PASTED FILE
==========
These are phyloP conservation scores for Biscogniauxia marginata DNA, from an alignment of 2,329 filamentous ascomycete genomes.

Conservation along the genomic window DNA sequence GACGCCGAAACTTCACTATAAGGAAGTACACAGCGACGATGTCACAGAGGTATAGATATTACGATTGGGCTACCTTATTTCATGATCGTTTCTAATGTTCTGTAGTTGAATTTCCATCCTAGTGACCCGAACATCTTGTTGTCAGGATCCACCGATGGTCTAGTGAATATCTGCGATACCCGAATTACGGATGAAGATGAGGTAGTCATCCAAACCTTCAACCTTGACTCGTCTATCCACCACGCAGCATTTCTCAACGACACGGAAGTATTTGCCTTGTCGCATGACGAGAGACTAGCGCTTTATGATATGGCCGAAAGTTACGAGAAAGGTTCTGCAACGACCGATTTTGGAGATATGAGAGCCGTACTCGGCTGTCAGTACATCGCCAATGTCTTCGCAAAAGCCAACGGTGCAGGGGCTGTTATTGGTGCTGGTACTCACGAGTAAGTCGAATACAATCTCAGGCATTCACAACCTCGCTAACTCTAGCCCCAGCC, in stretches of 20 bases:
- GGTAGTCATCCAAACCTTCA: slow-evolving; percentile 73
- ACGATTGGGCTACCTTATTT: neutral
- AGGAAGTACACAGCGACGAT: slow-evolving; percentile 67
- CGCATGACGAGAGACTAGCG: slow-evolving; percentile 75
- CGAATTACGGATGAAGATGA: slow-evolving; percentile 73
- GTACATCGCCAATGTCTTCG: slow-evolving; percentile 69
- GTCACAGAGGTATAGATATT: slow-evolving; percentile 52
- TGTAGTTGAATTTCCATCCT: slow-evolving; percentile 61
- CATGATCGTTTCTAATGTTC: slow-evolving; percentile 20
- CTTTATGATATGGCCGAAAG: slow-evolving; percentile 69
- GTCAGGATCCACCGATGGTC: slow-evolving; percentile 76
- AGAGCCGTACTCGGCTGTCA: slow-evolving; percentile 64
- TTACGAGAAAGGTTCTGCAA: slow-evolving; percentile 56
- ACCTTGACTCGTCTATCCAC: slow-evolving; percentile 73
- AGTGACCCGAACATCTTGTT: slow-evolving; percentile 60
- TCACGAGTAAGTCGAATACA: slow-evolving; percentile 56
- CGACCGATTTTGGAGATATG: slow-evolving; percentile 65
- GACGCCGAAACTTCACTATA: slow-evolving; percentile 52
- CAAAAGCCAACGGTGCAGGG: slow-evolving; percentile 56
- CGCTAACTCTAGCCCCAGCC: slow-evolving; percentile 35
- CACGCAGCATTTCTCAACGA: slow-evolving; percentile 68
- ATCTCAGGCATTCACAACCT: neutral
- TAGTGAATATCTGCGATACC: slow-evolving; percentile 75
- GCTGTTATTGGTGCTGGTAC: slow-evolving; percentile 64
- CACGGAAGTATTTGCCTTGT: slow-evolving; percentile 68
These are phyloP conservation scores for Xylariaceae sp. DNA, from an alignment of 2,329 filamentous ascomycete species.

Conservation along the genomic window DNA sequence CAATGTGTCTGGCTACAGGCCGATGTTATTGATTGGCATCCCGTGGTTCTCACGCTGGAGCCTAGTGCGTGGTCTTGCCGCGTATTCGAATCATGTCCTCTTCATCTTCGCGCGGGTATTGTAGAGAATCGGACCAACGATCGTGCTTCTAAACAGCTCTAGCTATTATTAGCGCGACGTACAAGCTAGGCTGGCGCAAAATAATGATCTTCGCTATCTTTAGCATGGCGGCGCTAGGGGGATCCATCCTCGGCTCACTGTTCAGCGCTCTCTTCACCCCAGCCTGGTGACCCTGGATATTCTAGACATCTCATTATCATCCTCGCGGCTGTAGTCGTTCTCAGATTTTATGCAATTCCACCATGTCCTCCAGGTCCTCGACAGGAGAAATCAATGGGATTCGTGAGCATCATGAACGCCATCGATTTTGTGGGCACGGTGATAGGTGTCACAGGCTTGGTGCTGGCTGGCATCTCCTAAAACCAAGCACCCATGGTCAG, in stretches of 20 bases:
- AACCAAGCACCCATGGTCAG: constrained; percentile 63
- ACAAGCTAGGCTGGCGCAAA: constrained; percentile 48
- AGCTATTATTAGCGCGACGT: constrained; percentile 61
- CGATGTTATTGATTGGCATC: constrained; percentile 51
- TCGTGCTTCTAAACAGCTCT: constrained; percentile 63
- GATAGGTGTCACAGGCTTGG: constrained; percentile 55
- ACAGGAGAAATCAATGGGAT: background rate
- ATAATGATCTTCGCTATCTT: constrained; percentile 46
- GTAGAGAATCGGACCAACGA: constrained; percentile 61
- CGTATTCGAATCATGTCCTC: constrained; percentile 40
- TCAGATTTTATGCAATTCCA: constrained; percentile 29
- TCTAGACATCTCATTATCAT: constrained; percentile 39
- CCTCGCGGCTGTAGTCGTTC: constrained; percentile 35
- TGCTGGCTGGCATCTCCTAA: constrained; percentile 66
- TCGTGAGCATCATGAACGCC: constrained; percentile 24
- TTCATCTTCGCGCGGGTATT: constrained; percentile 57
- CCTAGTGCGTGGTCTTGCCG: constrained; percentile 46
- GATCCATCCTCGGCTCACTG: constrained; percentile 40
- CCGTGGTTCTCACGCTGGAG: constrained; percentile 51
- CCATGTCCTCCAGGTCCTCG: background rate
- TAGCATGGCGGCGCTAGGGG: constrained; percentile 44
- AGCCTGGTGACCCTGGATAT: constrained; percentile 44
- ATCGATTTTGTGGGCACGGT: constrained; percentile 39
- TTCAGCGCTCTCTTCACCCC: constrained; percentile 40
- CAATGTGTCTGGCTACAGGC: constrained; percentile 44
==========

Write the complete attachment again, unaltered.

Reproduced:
These are phyloP conservation scores for Biscogniauxia marginata DNA, from an alignment of 2,329 filamentous ascomycete genomes.

Conservation along the genomic window DNA sequence GACGCCGAAACTTCACTATAAGGAAGTACACAGCGACGATGTCACAGAGGTATAGATATTACGATTGGGCTACCTTATTTCATGATCGTTTCTAATGTTCTGTAGTTGAATTTCCATCCTAGTGACCCGAACATCTTGTTGTCAGGATCCACCGATGGTCTAGTGAATATCTGCGATACCCGAATTACGGATGAAGATGAGGTAGTCATCCAAACCTTCAACCTTGACTCGTCTATCCACCACGCAGCATTTCTCAACGACACGGAAGTATTTGCCTTGTCGCATGACGAGAGACTAGCGCTTTATGATATGGCCGAAAGTTACGAGAAAGGTTCTGCAACGACCGATTTTGGAGATATGAGAGCCGTACTCGGCTGTCAGTACATCGCCAATGTCTTCGCAAAAGCCAACGGTGCAGGGGCTGTTATTGGTGCTGGTACTCACGAGTAAGTCGAATACAATCTCAGGCATTCACAACCTCGCTAACTCTAGCCCCAGCC, in stretches of 20 bases:
- GGTAGTCATCCAAACCTTCA: slow-evolving; percentile 73
- ACGATTGGGCTACCTTATTT: neutral
- AGGAAGTACACAGCGACGAT: slow-evolving; percentile 67
- CGCATGACGAGAGACTAGCG: slow-evolving; percentile 75
- CGAATTACGGATGAAGATGA: slow-evolving; percentile 73
- GTACATCGCCAATGTCTTCG: slow-evolving; percentile 69
- GTCACAGAGGTATAGATATT: slow-evolving; percentile 52
- TGTAGTTGAATTTCCATCCT: slow-evolving; percentile 61
- CATGATCGTTTCTAATGTTC: slow-evolving; percentile 20
- CTTTATGATATGGCCGAAAG: slow-evolving; percentile 69
- GTCAGGATCCACCGATGGTC: slow-evolving; percentile 76
- AGAGCCGTACTCGGCTGTCA: slow-evolving; percentile 64
- TTACGAGAAAGGTTCTGCAA: slow-evolving; percentile 56
- ACCTTGACTCGTCTATCCAC: slow-evolving; percentile 73
- AGTGACCCGAACATCTTGTT: slow-evolving; percentile 60
- TCACGAGTAAGTCGAATACA: slow-evolving; percentile 56
- CGACCGATTTTGGAGATATG: slow-evolving; percentile 65
- GACGCCGAAACTTCACTATA: slow-evolving; percentile 52
- CAAAAGCCAACGGTGCAGGG: slow-evolving; percentile 56
- CGCTAACTCTAGCCCCAGCC: slow-evolving; percentile 35
- CACGCAGCATTTCTCAACGA: slow-evolving; percentile 68
- ATCTCAGGCATTCACAACCT: neutral
- TAGTGAATATCTGCGATACC: slow-evolving; percentile 75
- GCTGTTATTGGTGCTGGTAC: slow-evolving; percentile 64
- CACGGAAGTATTTGCCTTGT: slow-evolving; percentile 68
These are phyloP conservation scores for Xylariaceae sp. DNA, from an alignment of 2,329 filamentous ascomycete species.

Conservation along the genomic window DNA sequence CAATGTGTCTGGCTACAGGCCGATGTTATTGATTGGCATCCCGTGGTTCTCACGCTGGAGCCTAGTGCGTGGTCTTGCCGCGTATTCGAATCATGTCCTCTTCATCTTCGCGCGGGTATTGTAGAGAATCGGACCAACGATCGTGCTTCTAAACAGCTCTAGCTATTATTAGCGCGACGTACAAGCTAGGCTGGCGCAAAATAATGATCTTCGCTATCTTTAGCATGGCGGCGCTAGGGGGATCCATCCTCGGCTCACTGTTCAGCGCTCTCTTCACCCCAGCCTGGTGACCCTGGATATTCTAGACATCTCATTATCATCCTCGCGGCTGTAGTCGTTCTCAGATTTTATGCAATTCCACCATGTCCTCCAGGTCCTCGACAGGAGAAATCAATGGGATTCGTGAGCATCATGAACGCCATCGATTTTGTGGGCACGGTGATAGGTGTCACAGGCTTGGTGCTGGCTGGCATCTCCTAAAACCAAGCACCCATGGTCAG, in stretches of 20 bases:
- AACCAAGCACCCATGGTCAG: constrained; percentile 63
- ACAAGCTAGGCTGGCGCAAA: constrained; percentile 48
- AGCTATTATTAGCGCGACGT: constrained; percentile 61
- CGATGTTATTGATTGGCATC: constrained; percentile 51
- TCGTGCTTCTAAACAGCTCT: constrained; percentile 63
- GATAGGTGTCACAGGCTTGG: constrained; percentile 55
- ACAGGAGAAATCAATGGGAT: background rate
- ATAATGATCTTCGCTATCTT: constrained; percentile 46
- GTAGAGAATCGGACCAACGA: constrained; percentile 61
- CGTATTCGAATCATGTCCTC: constrained; percentile 40
- TCAGATTTTATGCAATTCCA: constrained; percentile 29
- TCTAGACATCTCATTATCAT: constrained; percentile 39
- CCTCGCGGCTGTAGTCGTTC: constrained; percentile 35
- TGCTGGCTGGCATCTCCTAA: constrained; percentile 66
- TCGTGAGCATCATGAACGCC: constrained; percentile 24
- TTCATCTTCGCGCGGGTATT: constrained; percentile 57
- CCTAGTGCGTGGTCTTGCCG: constrained; percentile 46
- GATCCATCCTCGGCTCACTG: constrained; percentile 40
- CCGTGGTTCTCACGCTGGAG: constrained; percentile 51
- CCATGTCCTCCAGGTCCTCG: background rate
- TAGCATGGCGGCGCTAGGGG: constrained; percentile 44
- AGCCTGGTGACCCTGGATAT: constrained; percentile 44
- ATCGATTTTGTGGGCACGGT: constrained; percentile 39
- TTCAGCGCTCTCTTCACCCC: constrained; percentile 40
- CAATGTGTCTGGCTACAGGC: constrained; percentile 44